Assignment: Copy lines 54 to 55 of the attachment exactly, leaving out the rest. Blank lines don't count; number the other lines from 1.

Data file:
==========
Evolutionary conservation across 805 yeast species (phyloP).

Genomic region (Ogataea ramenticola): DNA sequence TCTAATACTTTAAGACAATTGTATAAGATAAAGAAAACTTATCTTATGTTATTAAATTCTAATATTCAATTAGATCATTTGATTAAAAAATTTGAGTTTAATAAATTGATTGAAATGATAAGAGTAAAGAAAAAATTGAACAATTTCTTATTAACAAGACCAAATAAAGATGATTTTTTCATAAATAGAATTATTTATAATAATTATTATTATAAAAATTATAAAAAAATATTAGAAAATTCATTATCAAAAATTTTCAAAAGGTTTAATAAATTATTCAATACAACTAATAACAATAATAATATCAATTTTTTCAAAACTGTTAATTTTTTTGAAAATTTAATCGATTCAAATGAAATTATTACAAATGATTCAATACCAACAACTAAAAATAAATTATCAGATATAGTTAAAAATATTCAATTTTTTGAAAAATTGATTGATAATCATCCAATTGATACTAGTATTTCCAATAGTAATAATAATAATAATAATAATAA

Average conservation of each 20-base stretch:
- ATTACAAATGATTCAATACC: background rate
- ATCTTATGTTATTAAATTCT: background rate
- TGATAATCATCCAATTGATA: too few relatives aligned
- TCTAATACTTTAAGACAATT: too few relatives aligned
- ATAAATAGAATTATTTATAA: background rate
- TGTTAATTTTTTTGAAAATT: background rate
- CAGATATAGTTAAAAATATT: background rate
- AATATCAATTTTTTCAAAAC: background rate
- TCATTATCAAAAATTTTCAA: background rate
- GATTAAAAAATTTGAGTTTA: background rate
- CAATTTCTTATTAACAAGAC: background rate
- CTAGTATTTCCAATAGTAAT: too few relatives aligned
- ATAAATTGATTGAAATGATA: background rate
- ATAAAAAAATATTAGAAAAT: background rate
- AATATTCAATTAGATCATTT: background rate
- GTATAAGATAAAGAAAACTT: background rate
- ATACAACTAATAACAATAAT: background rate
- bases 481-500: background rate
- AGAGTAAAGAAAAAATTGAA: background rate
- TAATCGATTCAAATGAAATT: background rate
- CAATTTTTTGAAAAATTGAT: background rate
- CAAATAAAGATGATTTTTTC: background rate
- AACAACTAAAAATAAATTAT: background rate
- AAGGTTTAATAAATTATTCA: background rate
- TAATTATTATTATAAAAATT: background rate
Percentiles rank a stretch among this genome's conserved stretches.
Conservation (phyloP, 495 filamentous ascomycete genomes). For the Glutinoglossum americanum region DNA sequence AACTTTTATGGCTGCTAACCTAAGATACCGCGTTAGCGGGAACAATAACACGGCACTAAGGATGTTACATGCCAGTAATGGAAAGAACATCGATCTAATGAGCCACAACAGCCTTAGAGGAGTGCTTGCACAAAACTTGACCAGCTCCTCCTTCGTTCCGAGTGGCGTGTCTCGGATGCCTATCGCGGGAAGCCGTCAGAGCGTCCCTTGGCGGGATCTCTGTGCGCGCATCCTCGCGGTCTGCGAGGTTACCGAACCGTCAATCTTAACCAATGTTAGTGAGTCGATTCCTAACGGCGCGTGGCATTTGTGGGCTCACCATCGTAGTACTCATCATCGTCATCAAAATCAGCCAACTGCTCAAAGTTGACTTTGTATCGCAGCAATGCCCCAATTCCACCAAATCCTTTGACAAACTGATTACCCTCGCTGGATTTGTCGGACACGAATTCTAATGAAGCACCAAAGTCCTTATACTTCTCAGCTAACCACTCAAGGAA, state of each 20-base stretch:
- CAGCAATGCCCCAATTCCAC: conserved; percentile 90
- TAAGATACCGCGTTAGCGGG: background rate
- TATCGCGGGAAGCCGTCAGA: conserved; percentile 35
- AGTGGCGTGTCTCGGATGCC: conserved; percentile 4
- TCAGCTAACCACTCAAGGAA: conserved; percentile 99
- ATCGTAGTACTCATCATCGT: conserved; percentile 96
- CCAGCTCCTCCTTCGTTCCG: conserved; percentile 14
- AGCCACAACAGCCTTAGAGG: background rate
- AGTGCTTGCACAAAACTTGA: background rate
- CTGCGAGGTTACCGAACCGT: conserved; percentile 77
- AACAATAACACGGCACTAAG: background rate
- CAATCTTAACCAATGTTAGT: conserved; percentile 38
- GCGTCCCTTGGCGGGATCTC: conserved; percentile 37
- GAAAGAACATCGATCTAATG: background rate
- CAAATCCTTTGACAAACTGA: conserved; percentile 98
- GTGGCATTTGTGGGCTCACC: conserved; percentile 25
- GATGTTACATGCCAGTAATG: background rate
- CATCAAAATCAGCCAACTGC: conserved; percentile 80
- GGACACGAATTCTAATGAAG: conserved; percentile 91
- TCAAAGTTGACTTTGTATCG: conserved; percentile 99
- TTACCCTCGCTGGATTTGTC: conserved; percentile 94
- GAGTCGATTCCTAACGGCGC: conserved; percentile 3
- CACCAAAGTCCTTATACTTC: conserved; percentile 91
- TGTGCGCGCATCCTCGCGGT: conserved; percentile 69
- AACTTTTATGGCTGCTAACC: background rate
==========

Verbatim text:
- TGTGCGCGCATCCTCGCGGT: conserved; percentile 69
- AACTTTTATGGCTGCTAACC: background rate